Easiest of all though is Gordon, played by Richard Quarmby who only has a single role, Inspector O’Reilly. Gordon is a last minute replacement for Sylvia – don’t ask – and last appeared  on stage in infant school . . . and he probably wasn't very good then either.


He gives a lovely portrayal of someone from the tailor’s dummy school of acting. Stand roughly at attention at the front edge of stage, facing the audience, staring into space, and deliver lines clearly, as written, preferably without much facial or vocal expression. And he shows his own feelings, not those of his character when things go wrong.

His mimed song and dance duet with Thelma (eat your heart out Agatha Christie) is a highlight although he could have been a bit more gracious about having to wear a dress in the fashion show – did we mention the fashion show? And he didn't seem overjoyed at being asked to collect the quiz answers from the audience - did we mention the quiz?

Now amid the murder mystery, which has a sort of plot somewhere in the middle I think - I seem to recall Mrs Reece had to re-write the end when the real murderer had to go home because of a family crisis involving her daughter - there are also two recipes – a soufflé and crab balls – a holiday slide show, which is worse than the play, and of course the aforementioned quiz.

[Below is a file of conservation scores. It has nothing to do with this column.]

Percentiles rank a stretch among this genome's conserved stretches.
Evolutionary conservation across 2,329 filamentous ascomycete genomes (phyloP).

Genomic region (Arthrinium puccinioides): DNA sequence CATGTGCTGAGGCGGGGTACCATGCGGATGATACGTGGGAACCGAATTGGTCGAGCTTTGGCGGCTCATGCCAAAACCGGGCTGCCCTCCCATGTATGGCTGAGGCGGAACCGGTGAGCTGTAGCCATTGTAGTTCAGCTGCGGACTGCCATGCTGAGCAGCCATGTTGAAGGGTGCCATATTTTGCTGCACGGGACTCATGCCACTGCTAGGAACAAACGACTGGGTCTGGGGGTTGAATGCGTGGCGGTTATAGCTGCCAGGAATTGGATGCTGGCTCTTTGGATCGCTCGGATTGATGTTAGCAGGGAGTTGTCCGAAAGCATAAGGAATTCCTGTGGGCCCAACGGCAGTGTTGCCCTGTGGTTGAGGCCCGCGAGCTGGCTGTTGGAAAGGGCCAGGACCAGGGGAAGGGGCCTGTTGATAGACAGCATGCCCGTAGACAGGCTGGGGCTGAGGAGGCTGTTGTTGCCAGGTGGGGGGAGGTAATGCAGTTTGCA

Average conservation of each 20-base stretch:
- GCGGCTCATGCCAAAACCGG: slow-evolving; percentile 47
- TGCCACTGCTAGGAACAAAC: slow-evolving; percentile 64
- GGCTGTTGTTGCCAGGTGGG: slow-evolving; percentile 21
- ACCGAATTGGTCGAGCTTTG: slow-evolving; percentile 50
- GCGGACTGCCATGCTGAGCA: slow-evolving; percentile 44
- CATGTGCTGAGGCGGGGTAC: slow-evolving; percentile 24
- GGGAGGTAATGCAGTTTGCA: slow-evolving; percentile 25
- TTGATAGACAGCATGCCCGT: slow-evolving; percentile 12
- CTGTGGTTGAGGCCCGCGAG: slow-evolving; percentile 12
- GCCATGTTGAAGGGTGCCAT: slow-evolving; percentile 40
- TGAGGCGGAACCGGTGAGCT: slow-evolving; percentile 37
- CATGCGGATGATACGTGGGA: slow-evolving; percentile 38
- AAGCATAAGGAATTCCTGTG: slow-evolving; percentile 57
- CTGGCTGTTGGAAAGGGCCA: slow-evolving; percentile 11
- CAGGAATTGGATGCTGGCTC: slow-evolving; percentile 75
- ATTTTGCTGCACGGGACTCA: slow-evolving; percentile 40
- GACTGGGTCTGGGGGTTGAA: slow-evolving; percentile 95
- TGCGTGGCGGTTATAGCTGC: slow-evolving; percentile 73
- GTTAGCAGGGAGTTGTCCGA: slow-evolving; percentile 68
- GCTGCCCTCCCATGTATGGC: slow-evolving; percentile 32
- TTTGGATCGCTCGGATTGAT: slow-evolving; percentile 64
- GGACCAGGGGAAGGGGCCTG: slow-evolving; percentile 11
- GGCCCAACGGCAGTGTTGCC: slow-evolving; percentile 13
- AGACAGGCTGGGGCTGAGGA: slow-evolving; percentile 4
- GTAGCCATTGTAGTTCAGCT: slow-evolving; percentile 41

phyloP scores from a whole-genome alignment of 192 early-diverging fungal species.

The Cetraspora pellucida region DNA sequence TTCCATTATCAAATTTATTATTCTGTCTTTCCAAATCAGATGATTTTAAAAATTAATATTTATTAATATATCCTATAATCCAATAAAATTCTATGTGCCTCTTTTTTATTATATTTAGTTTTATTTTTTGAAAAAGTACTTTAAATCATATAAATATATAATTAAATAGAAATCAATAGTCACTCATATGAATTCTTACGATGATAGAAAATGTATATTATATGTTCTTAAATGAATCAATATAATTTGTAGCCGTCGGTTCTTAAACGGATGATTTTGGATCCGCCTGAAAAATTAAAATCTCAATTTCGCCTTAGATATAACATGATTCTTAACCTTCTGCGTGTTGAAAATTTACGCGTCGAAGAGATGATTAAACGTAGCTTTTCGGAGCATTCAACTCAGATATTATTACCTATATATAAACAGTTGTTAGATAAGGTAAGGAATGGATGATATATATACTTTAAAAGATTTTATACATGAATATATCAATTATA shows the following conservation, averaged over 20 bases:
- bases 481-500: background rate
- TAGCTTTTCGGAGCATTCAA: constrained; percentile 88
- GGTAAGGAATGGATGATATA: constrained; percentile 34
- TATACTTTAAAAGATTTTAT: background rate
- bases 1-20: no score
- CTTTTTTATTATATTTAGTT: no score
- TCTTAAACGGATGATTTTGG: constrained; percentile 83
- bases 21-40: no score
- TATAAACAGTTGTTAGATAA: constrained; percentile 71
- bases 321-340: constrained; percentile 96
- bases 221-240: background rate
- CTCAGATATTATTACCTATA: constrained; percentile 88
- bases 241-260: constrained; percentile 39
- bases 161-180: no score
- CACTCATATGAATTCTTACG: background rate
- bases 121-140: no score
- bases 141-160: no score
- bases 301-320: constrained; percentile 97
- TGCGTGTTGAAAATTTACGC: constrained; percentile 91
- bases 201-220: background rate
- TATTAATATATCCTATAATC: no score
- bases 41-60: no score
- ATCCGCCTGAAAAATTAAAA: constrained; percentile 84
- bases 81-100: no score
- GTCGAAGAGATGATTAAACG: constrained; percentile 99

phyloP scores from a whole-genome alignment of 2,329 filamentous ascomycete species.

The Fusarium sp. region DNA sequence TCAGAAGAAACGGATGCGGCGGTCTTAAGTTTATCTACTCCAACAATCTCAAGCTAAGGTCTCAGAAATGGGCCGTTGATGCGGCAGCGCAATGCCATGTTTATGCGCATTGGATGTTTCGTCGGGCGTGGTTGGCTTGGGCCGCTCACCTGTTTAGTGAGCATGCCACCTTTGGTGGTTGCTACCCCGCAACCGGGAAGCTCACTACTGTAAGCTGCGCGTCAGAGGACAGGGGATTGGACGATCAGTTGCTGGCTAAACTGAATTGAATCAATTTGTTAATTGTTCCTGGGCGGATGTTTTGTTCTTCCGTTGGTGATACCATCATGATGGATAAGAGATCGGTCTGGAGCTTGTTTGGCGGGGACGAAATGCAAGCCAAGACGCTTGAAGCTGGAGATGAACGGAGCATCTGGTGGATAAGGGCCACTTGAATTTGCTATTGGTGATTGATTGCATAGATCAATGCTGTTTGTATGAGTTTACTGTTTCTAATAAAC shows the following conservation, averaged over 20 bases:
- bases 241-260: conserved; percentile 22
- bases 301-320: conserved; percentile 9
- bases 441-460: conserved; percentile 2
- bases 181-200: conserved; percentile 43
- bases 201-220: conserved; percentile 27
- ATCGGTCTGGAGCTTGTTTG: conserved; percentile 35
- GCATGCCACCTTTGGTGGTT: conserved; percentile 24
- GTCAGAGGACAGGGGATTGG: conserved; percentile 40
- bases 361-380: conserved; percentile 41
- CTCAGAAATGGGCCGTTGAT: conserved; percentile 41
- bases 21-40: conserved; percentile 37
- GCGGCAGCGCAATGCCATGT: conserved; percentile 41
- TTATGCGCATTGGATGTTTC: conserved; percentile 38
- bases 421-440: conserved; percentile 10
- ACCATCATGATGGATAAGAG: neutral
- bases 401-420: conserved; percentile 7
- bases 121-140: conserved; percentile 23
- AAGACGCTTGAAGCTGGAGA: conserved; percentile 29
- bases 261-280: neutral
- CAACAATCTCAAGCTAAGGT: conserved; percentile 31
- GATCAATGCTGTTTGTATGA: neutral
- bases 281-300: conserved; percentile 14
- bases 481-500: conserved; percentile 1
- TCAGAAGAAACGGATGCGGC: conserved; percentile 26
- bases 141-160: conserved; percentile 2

There are bits of scenery that fall off, props that come apart or are missing at vital times, missed cues, Gordon and Thelma stuck in a script loop as a scene repeats over and over, lines out of order, pages of script missed with supposedly dead characters then coming down for breakfast, unaware they are now supposed to be wiith their maker, sound effects at the wrong times and a door that is merely for show and doesn’t actually open - and no one had bothered to tell the cast.

Then to top it all at the curtain call the curtain refused to close, which, from the glee of the cast, looked as if it might even have been a genuine addition to the litany of the evening’s disasters.

On the first night the opening scenes did need an injection of pace but come the second half and the cast had got into their stride and the show will be all the better for a full run through before an audience. The chair scene shifting in act two might benefit from a few less moves though if one is being critical. The pudding suffering a real danger of becoming merely tedious under a surfeit of eggs.